• Accident and illness: This coverage tier will help with emergencies and costs related to illness.
  • Wellness plan: Check-ups, routine visits and vaccinations are covered under this plan. Sometimes this can be found as an endorsement to one of the above plans.

Pet insurance never covers pre-existing conditions, cosmetic treatments or boarding costs. Make sure to read through each policy’s terms to see all exclusions that won’t be covered.

What is pet insurance?

While pet insurance started off as a rather obscure product, it has quickly risen to the mainstream. According to the North American Pet Health Insurance Association (NAPHIA)[1], over four million pets are insured as of 2022 — that’s up 22% since the previous year. 

Pet insurance operates much like other insurance policies, with the goal of covering the cost of medical expenses for pets. Like with auto or health insurance, the policyholder pays a premium each month for a policy that covers certain perils should they occur. While companies for most other insurance lines pay the provider directly, pet insurance works a bit differently. Rather than using your insurance at the time of the event, you pay out of pocket first, file a claim and are reimbursed later by the insurance company (usually 70%, 80% or 90% is covered after deductible).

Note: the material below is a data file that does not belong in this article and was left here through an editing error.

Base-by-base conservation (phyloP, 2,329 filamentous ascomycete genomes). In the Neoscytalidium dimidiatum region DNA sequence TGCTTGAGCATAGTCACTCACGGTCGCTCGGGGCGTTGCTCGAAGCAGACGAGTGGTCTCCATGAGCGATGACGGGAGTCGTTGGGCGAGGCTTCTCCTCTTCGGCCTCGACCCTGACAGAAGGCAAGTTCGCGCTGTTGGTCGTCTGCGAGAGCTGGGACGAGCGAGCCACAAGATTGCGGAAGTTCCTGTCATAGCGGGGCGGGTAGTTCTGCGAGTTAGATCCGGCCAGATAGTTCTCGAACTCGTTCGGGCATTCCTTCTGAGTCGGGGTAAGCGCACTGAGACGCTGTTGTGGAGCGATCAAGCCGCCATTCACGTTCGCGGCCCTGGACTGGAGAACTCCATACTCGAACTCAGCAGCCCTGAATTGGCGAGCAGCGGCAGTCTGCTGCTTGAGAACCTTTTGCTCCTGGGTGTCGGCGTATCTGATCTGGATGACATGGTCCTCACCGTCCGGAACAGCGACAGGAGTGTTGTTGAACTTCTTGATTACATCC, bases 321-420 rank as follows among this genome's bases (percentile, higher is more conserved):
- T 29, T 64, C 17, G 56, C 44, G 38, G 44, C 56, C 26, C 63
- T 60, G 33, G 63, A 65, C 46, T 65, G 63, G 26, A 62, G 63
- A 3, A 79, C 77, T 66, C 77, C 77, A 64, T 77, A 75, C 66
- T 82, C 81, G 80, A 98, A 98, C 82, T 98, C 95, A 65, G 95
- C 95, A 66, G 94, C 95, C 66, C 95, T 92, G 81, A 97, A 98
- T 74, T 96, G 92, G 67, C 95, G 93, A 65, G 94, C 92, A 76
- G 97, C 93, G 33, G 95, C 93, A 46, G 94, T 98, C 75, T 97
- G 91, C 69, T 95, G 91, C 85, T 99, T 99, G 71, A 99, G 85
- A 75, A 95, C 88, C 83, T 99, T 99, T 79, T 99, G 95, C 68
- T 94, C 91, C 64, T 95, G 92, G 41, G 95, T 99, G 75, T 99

Cost of pet insurance

As with every type of insurance, premiums are based on a variety of factors. With pet insurance, you can expect that your rate will take the following factors into consideration: 

  • Coverage level: Comprehensive coverage will be the most expensive, whereas other plan types like emergency-only or wellness plans will be cheaper. 
  • Location: Some areas have higher costs in pet care. If you live in a densely populated area, you may see higher premiums. 
  • Species: Dogs tend to cost more than cats to cover.
  • Breed: Certain pet breeds are more susceptible to illness or other medical conditions than others. Those breeds with a higher risk will cost more to insure.
  • Age: The older the pet, the more costly insurance will be. 

According to NAPHIA, pet insurance can range from $20-50 per month. This figure will vary based on the above factors, coverage and which insurance carrier you go with.

Pet insurance also requires a deductible. With this insurance type, you may meet your deductible annually, meaning you do not have to pay beyond this amount in a single 12-month policy term. Pet insurance policies also come with an annual limit — you can set this number with your insurance company, but higher limits typically mean higher premiums.

Average monthly premiums for dogs and cats by coverage level
Coverage level Dogs Cats
Wellness $94 $51
Accident & illness $53 $32